“We’re one team taking responsible risks,” Jen says. “That’s where the fun is. It’s a big alignment on what to do next. When you start hitting those things, as a leader, you know the team is moving in the right direction.”
“When you’re building a team holistically, you want all the skill sets: strategy, tools, insights, and enablement,” says Jen. “That’s not one human. That’s what we have to build across the board. It might be spread across eight people.”
When you’re responsible for building out a team, the best leaders are brutally honest with themselves. They can recognize their strengths and weaknesses. This allows them to build a team that compliments one another.
One person may have multiple skills listed above, but it’s also important for leadership to be realistic about how much one person can achieve in a given day. It’s also crucial to understand how their personalities play into where they will or won’t excel.
This said, there is one skill set that Jen feels doesn’t get enough attention. It’s emotive storytelling.
“You’re the director. We want a leader who’s able to tell a story about what we’re doing,” Jen says. “You have to be able to tell that story of your impact.”
Why? Because the bottom line is storytellers get the sale. They get the budget. They get the headcount. They get the software spend. They are also able to influence teams – both their own and those they don’t have authority over.
Sure, it’s important to understand the data, but what does that matter if you don’t understand what people care about and how to relate what you want to tell them to something that will grab their attention? (A lesson on data storytelling many of us learn the hard way.)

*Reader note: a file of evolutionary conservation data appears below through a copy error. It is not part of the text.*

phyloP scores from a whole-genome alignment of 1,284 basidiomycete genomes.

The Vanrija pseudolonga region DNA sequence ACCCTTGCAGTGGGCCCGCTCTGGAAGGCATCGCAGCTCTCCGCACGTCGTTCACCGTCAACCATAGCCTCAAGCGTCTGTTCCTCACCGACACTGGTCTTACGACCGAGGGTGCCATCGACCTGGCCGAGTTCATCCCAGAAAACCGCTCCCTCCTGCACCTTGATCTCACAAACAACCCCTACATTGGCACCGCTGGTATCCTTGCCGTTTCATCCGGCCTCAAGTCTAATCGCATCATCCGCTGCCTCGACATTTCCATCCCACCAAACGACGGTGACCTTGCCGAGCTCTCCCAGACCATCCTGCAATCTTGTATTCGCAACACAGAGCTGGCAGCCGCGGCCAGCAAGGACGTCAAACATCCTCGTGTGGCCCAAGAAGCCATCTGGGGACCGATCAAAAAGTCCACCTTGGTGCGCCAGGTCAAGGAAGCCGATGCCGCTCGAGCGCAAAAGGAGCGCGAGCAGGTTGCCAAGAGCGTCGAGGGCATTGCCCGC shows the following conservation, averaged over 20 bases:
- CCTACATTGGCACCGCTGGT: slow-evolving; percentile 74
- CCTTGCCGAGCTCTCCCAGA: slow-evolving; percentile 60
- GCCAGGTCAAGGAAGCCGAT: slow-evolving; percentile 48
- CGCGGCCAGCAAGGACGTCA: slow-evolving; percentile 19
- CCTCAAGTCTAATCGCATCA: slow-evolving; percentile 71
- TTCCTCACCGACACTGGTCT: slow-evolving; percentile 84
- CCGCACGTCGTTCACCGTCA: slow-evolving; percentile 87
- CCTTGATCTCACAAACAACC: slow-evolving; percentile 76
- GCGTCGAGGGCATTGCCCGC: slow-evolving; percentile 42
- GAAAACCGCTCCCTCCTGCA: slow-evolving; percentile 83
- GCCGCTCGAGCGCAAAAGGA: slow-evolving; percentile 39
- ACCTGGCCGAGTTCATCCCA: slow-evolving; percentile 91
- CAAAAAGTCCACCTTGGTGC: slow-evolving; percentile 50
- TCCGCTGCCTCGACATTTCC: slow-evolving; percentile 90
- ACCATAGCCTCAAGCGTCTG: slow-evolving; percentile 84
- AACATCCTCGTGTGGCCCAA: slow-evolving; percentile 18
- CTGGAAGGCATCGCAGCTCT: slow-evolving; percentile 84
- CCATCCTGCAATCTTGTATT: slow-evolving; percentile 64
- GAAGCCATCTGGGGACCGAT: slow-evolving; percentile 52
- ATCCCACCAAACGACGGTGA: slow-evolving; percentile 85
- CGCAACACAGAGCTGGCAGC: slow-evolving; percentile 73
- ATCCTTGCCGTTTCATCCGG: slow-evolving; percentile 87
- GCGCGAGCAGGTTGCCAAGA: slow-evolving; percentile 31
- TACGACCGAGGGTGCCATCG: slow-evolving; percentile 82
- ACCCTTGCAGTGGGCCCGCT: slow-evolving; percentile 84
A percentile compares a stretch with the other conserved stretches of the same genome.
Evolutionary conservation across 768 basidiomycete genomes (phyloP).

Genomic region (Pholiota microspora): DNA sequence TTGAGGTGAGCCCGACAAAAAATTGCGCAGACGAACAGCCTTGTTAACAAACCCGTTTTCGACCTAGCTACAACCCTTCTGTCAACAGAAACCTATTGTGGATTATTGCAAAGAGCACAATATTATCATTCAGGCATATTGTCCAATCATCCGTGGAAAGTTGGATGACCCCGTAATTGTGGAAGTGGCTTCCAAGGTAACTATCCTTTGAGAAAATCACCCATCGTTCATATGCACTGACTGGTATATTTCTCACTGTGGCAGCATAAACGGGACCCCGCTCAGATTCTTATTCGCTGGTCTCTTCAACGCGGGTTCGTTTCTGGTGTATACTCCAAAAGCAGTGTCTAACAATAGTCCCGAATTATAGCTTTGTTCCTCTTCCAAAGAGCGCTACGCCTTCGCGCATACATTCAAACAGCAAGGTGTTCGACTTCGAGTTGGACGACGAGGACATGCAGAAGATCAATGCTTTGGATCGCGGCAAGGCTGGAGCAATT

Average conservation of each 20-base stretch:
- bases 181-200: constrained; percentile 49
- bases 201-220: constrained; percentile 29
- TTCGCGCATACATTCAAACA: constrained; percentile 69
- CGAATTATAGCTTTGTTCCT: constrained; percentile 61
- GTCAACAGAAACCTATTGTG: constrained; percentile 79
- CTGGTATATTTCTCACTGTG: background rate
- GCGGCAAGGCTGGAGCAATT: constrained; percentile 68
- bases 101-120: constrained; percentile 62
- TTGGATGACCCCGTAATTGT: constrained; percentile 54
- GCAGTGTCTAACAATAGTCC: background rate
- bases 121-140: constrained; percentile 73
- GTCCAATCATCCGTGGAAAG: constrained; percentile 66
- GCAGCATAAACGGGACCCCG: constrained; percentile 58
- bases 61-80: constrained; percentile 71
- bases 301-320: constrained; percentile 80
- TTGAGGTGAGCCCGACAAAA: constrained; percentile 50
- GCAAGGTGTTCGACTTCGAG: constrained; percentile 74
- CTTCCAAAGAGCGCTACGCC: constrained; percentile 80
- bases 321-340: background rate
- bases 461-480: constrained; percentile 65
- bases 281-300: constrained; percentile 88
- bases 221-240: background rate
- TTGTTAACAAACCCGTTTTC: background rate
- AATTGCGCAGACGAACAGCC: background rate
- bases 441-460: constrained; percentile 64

“If you’re not good at [explaining] the ‘why’, you’re not good at storytelling,” she says. “Why do we do this? What’s in it for you? Why should you follow this? Storytellers get a lot of buy-in and form deep relationships.”
“One of the frameworks that I really love is this idea of gap versus thinking,” says Jen. “Another telltale sign of a really great revenue operations team is the ability to identify the gap and then do the work.”
Think of it as a brainstorming exercise. Have your team think of everything that could make work easier (tools, ideas, staff, etc). Then prioritize these things by the greatest to least likely impact. The same can be done for the project list for any revenue operations team. If your team emphasizes the right work, they’ll naturally maximize their impact.
“Sometimes, you don’t want to look at the worst experiences,” Jen says. It’s still important to analyze what went wrong so you can avoid it in the future. “You want to say, ‘where do we have an experience that’s a six that we can make a nine so we can create more peak experiences? That’s what people affected by our work will remember.’”
It’s all about finding the things that make the biggest impact.
“All we can do is wake up in the morning and choose to do the thing that matters most,” Jen says. “And if you have a team that understands how to find that one thing, you’re in a good place.”
We had a question in the RevOps Co-Op Slack channel that we just couldn’t ignore: “Does anyone have any strong thoughts/feelings about where RevOps should report up to?” It turns out the answer is YES. We all have strong opinions about this topic.